Investigation of (Epi)genetic causes in syndromic short children born small for gestational age


TÜYSÜZ B., Kasap B., Uludağ Alkaya D., Alp Ünkar Z., Köseoğlu P., GEYİK F., ...More

European Journal of Medical Genetics, vol.66, no.11, 2023 (SCI-Expanded) identifier identifier

  • Publication Type: Article / Article
  • Volume: 66 Issue: 11
  • Publication Date: 2023
  • Doi Number: 10.1016/j.ejmg.2023.104854
  • Journal Name: European Journal of Medical Genetics
  • Journal Indexes: Science Citation Index Expanded (SCI-EXPANDED), Scopus, Academic Search Premier, BIOSIS, EMBASE, MEDLINE
  • Keywords: Chromosomal microarray, Intrauterine growth restriction, MS-MLPA, Short stature, Syndrome, Whole exome sequencing
  • Istanbul University Affiliated: Yes

Abstract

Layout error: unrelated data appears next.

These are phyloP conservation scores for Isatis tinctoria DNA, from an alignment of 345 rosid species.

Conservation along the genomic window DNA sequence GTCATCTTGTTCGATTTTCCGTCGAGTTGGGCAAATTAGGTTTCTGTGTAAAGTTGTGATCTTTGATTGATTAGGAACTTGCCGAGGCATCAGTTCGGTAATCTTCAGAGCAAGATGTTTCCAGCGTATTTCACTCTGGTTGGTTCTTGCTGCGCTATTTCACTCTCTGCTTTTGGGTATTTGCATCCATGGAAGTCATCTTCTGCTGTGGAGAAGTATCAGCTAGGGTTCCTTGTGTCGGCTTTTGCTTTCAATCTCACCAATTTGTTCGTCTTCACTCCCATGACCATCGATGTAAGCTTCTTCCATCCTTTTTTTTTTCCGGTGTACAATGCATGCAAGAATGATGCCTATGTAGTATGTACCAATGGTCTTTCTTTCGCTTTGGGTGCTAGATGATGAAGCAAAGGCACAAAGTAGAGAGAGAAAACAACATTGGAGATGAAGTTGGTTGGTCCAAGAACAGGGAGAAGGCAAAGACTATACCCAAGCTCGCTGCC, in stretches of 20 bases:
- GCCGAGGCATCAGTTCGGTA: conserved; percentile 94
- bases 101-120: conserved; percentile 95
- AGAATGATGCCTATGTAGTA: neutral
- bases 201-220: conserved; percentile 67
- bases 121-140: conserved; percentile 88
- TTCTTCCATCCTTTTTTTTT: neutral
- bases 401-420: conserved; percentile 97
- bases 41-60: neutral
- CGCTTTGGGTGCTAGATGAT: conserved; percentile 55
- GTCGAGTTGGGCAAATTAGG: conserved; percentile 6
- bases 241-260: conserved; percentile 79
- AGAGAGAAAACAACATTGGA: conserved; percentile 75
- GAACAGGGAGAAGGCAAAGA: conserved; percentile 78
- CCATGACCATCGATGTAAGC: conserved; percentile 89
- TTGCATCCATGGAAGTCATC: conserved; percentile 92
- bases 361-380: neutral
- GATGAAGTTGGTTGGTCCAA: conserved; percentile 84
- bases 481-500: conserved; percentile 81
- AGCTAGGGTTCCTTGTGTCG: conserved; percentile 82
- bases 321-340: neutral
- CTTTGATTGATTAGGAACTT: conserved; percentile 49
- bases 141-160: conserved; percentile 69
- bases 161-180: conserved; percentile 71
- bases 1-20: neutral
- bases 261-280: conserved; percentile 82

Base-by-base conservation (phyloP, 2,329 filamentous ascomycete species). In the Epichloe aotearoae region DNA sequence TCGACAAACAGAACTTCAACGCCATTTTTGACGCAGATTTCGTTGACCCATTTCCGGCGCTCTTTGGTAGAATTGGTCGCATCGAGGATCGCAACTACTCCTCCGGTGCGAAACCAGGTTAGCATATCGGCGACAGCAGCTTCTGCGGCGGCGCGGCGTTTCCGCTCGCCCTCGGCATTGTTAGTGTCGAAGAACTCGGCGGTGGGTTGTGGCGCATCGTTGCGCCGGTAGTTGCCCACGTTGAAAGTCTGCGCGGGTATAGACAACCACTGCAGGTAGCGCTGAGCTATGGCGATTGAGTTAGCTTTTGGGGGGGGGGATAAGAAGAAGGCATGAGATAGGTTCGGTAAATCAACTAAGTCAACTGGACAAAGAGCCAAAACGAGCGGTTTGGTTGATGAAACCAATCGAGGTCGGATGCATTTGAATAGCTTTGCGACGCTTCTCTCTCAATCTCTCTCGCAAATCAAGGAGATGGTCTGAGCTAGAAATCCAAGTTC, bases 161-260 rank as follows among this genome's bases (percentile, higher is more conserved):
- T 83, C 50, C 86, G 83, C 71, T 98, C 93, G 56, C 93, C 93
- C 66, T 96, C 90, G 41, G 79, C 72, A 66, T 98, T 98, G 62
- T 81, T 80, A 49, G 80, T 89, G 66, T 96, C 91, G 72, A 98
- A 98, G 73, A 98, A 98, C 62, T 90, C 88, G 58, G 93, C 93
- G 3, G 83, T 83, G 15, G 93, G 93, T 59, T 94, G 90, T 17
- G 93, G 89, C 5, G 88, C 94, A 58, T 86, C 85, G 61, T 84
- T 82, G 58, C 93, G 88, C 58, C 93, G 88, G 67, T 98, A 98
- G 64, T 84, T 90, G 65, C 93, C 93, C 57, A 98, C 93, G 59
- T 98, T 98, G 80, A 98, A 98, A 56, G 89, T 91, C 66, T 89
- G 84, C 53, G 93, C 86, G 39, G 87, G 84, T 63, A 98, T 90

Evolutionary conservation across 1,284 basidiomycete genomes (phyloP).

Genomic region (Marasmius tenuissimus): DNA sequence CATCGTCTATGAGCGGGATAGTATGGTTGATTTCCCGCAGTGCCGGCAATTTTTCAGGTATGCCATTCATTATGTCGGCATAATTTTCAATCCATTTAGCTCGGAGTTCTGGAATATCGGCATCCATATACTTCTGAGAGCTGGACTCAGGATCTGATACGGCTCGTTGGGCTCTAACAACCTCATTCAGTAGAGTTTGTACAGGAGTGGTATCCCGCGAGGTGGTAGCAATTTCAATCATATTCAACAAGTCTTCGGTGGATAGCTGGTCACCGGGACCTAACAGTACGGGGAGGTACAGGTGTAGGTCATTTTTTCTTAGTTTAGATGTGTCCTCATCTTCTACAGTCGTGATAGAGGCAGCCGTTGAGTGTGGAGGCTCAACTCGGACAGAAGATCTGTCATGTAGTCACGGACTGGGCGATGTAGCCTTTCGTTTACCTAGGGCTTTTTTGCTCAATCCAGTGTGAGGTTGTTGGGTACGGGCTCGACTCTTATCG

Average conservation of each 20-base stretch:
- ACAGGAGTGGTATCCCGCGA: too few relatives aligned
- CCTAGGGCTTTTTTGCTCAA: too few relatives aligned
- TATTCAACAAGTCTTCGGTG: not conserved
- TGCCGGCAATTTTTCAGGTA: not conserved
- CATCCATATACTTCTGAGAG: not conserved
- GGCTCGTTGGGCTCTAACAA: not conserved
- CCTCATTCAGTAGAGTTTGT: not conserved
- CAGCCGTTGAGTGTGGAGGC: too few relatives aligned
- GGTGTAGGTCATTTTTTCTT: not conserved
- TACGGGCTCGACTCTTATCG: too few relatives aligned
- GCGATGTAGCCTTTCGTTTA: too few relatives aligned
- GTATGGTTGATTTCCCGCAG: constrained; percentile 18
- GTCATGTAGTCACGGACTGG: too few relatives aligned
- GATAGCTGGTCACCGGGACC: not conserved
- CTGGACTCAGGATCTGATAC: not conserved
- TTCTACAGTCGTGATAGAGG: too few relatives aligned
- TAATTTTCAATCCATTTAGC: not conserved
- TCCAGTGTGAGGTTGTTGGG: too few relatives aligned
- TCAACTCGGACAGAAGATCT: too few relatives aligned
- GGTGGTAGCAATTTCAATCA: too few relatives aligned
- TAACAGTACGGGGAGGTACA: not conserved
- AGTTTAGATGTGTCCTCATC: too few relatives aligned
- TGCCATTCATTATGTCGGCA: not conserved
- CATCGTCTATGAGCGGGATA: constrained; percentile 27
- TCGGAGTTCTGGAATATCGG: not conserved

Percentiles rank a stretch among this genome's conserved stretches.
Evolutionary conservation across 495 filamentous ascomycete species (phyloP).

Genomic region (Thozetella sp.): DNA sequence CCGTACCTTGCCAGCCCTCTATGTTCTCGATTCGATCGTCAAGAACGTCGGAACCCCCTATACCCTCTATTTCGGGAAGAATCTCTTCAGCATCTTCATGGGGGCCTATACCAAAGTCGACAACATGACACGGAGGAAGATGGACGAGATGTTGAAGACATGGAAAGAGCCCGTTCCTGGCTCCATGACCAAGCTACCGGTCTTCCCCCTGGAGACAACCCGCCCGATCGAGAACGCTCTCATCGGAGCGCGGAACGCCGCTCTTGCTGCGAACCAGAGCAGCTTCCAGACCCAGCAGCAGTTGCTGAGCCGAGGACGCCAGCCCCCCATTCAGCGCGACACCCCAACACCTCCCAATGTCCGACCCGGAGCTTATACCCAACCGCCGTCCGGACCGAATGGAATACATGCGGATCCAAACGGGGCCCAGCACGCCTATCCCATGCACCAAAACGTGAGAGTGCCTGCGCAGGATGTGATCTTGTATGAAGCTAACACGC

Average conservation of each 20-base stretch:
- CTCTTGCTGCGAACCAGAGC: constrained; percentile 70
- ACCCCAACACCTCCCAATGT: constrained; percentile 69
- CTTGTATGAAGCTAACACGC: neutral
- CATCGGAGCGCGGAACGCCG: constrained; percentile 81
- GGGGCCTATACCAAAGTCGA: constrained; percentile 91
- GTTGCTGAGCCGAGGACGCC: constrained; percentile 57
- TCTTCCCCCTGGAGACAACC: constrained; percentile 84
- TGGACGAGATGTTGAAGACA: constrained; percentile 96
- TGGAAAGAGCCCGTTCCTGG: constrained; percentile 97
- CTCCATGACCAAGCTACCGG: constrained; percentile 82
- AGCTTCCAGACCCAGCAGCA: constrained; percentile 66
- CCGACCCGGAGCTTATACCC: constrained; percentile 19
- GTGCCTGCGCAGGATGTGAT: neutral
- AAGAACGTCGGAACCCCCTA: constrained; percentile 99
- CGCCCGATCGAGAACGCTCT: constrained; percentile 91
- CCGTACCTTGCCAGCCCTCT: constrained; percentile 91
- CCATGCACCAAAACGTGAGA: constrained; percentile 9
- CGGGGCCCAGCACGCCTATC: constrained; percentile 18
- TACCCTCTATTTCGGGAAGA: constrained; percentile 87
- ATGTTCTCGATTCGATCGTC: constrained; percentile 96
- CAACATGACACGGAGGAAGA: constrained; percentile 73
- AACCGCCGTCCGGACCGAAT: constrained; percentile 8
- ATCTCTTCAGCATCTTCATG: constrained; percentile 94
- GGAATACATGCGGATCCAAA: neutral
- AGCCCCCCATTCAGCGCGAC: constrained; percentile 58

Intrauterine onset syndromic short stature constitutes a group of diseases that pose challenges in differential diagnosis due to their rarity and clinical as well as molecular heterogeneity. The aim of this study was to investigate the presence of (epi)genetic causes in children born small for gestational age (SGA) and manifesting clinically undiagnosed syndromic short stature. The study group comprised twenty-nine cases selected from the syndromic SGA cohort. Various analyses were performed, including chromosomal microarray (CMA), methylation-specific-multiple ligation probe amplification for chromosomes 6,14 and 20, and whole exome sequencing (WES). Pathogenic copy number variants (CNVs) on chromosomes 2q13, 22q11.3, Xp22.33, 17q21.31, 19p13.13 and 4p16.31 causing syndromic growth disturbance were detected in six patients. Maternal uniparental disomy 14 was identified in a patient. WES was performed in the remaining 22 patients, revealing pathogenic variants in nine cases; six were monoallelic (ACAN, ARID2, NIPBL, PIK3R1, SMAD4, BRIP1), two were biallelic (BRCA2, RFWD3) and one was hemizygous (HUWE1). Seven of these were novel. Craniofacial dysmorphism, which is an important clue for the diagnosis of syndromes, was very mild in all patients. This study unveiled, for the first time, that ARID2 mutatios can cause syndromic SGA. In conclusion, a high (55.2%) diagnosis rate was achieved through the utilization of CMA, epigenetic and WES analyzes; 15 rare syndromes were defined, who were born with SGA and had atypical and/or mild dysmorphic findings. This study not only drew attention to the association of some rare syndromes with SGA, but also introduced novel genes and CNVs as potential contributors to syndromic SGA.